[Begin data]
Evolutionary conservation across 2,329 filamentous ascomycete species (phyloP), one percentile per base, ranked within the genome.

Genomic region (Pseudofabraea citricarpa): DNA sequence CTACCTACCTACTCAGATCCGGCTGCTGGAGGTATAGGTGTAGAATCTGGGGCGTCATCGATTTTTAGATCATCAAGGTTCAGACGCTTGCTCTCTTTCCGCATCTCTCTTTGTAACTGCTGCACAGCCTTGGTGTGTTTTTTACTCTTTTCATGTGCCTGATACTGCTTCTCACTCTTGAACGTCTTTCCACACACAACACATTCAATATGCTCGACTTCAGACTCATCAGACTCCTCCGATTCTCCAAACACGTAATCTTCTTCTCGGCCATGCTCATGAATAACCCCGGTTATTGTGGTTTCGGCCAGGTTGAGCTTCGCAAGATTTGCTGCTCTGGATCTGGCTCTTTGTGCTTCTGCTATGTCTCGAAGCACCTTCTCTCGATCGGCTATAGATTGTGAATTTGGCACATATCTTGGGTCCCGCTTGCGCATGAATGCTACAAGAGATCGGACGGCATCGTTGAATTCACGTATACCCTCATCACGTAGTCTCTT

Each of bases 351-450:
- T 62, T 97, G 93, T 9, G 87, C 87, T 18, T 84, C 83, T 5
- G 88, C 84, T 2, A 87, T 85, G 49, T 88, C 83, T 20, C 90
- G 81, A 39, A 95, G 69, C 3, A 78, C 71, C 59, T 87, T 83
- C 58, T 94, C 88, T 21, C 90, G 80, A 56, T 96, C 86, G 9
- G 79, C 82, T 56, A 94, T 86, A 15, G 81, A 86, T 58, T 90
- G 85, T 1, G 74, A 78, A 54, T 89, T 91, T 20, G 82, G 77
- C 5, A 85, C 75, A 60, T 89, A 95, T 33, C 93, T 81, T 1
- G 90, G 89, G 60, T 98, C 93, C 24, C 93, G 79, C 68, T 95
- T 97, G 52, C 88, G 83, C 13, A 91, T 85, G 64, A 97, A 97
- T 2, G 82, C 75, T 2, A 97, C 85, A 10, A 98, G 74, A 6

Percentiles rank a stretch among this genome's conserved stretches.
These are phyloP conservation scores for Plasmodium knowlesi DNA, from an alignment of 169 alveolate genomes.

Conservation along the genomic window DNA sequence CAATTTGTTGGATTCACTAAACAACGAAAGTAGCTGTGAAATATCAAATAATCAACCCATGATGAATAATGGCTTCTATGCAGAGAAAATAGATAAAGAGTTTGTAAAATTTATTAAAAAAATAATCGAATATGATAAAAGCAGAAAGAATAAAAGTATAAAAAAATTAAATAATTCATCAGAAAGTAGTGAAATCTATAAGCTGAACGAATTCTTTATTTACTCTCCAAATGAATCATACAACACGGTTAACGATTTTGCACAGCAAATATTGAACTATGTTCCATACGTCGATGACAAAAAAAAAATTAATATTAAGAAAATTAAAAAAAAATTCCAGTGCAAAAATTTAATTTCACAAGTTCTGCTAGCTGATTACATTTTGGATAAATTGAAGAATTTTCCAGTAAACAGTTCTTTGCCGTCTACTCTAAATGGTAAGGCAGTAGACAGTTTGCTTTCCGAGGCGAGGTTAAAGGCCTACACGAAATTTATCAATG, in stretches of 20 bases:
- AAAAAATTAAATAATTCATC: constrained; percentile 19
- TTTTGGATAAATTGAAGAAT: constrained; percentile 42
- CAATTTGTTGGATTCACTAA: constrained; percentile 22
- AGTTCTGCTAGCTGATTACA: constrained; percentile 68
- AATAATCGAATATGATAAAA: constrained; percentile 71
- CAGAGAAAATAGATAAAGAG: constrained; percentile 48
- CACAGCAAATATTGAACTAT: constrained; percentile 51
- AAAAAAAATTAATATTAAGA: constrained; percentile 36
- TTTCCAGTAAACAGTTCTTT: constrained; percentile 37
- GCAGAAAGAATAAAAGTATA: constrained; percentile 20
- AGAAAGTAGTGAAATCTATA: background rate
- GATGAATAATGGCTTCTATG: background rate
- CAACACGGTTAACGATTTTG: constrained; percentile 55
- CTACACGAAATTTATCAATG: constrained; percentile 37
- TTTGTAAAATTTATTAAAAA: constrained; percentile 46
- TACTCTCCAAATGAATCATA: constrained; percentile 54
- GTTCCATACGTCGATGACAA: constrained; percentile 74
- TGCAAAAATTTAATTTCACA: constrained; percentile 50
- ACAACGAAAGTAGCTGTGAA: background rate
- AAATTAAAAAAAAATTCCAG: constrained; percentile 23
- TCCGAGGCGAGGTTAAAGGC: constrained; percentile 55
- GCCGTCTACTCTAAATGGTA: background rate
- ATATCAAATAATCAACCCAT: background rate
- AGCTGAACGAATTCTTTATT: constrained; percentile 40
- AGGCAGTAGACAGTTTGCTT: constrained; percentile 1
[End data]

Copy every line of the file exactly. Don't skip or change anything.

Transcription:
Evolutionary conservation across 2,329 filamentous ascomycete species (phyloP), one percentile per base, ranked within the genome.

Genomic region (Pseudofabraea citricarpa): DNA sequence CTACCTACCTACTCAGATCCGGCTGCTGGAGGTATAGGTGTAGAATCTGGGGCGTCATCGATTTTTAGATCATCAAGGTTCAGACGCTTGCTCTCTTTCCGCATCTCTCTTTGTAACTGCTGCACAGCCTTGGTGTGTTTTTTACTCTTTTCATGTGCCTGATACTGCTTCTCACTCTTGAACGTCTTTCCACACACAACACATTCAATATGCTCGACTTCAGACTCATCAGACTCCTCCGATTCTCCAAACACGTAATCTTCTTCTCGGCCATGCTCATGAATAACCCCGGTTATTGTGGTTTCGGCCAGGTTGAGCTTCGCAAGATTTGCTGCTCTGGATCTGGCTCTTTGTGCTTCTGCTATGTCTCGAAGCACCTTCTCTCGATCGGCTATAGATTGTGAATTTGGCACATATCTTGGGTCCCGCTTGCGCATGAATGCTACAAGAGATCGGACGGCATCGTTGAATTCACGTATACCCTCATCACGTAGTCTCTT

Each of bases 351-450:
- T 62, T 97, G 93, T 9, G 87, C 87, T 18, T 84, C 83, T 5
- G 88, C 84, T 2, A 87, T 85, G 49, T 88, C 83, T 20, C 90
- G 81, A 39, A 95, G 69, C 3, A 78, C 71, C 59, T 87, T 83
- C 58, T 94, C 88, T 21, C 90, G 80, A 56, T 96, C 86, G 9
- G 79, C 82, T 56, A 94, T 86, A 15, G 81, A 86, T 58, T 90
- G 85, T 1, G 74, A 78, A 54, T 89, T 91, T 20, G 82, G 77
- C 5, A 85, C 75, A 60, T 89, A 95, T 33, C 93, T 81, T 1
- G 90, G 89, G 60, T 98, C 93, C 24, C 93, G 79, C 68, T 95
- T 97, G 52, C 88, G 83, C 13, A 91, T 85, G 64, A 97, A 97
- T 2, G 82, C 75, T 2, A 97, C 85, A 10, A 98, G 74, A 6

Percentiles rank a stretch among this genome's conserved stretches.
These are phyloP conservation scores for Plasmodium knowlesi DNA, from an alignment of 169 alveolate genomes.

Conservation along the genomic window DNA sequence CAATTTGTTGGATTCACTAAACAACGAAAGTAGCTGTGAAATATCAAATAATCAACCCATGATGAATAATGGCTTCTATGCAGAGAAAATAGATAAAGAGTTTGTAAAATTTATTAAAAAAATAATCGAATATGATAAAAGCAGAAAGAATAAAAGTATAAAAAAATTAAATAATTCATCAGAAAGTAGTGAAATCTATAAGCTGAACGAATTCTTTATTTACTCTCCAAATGAATCATACAACACGGTTAACGATTTTGCACAGCAAATATTGAACTATGTTCCATACGTCGATGACAAAAAAAAAATTAATATTAAGAAAATTAAAAAAAAATTCCAGTGCAAAAATTTAATTTCACAAGTTCTGCTAGCTGATTACATTTTGGATAAATTGAAGAATTTTCCAGTAAACAGTTCTTTGCCGTCTACTCTAAATGGTAAGGCAGTAGACAGTTTGCTTTCCGAGGCGAGGTTAAAGGCCTACACGAAATTTATCAATG, in stretches of 20 bases:
- AAAAAATTAAATAATTCATC: constrained; percentile 19
- TTTTGGATAAATTGAAGAAT: constrained; percentile 42
- CAATTTGTTGGATTCACTAA: constrained; percentile 22
- AGTTCTGCTAGCTGATTACA: constrained; percentile 68
- AATAATCGAATATGATAAAA: constrained; percentile 71
- CAGAGAAAATAGATAAAGAG: constrained; percentile 48
- CACAGCAAATATTGAACTAT: constrained; percentile 51
- AAAAAAAATTAATATTAAGA: constrained; percentile 36
- TTTCCAGTAAACAGTTCTTT: constrained; percentile 37
- GCAGAAAGAATAAAAGTATA: constrained; percentile 20
- AGAAAGTAGTGAAATCTATA: background rate
- GATGAATAATGGCTTCTATG: background rate
- CAACACGGTTAACGATTTTG: constrained; percentile 55
- CTACACGAAATTTATCAATG: constrained; percentile 37
- TTTGTAAAATTTATTAAAAA: constrained; percentile 46
- TACTCTCCAAATGAATCATA: constrained; percentile 54
- GTTCCATACGTCGATGACAA: constrained; percentile 74
- TGCAAAAATTTAATTTCACA: constrained; percentile 50
- ACAACGAAAGTAGCTGTGAA: background rate
- AAATTAAAAAAAAATTCCAG: constrained; percentile 23
- TCCGAGGCGAGGTTAAAGGC: constrained; percentile 55
- GCCGTCTACTCTAAATGGTA: background rate
- ATATCAAATAATCAACCCAT: background rate
- AGCTGAACGAATTCTTTATT: constrained; percentile 40
- AGGCAGTAGACAGTTTGCTT: constrained; percentile 1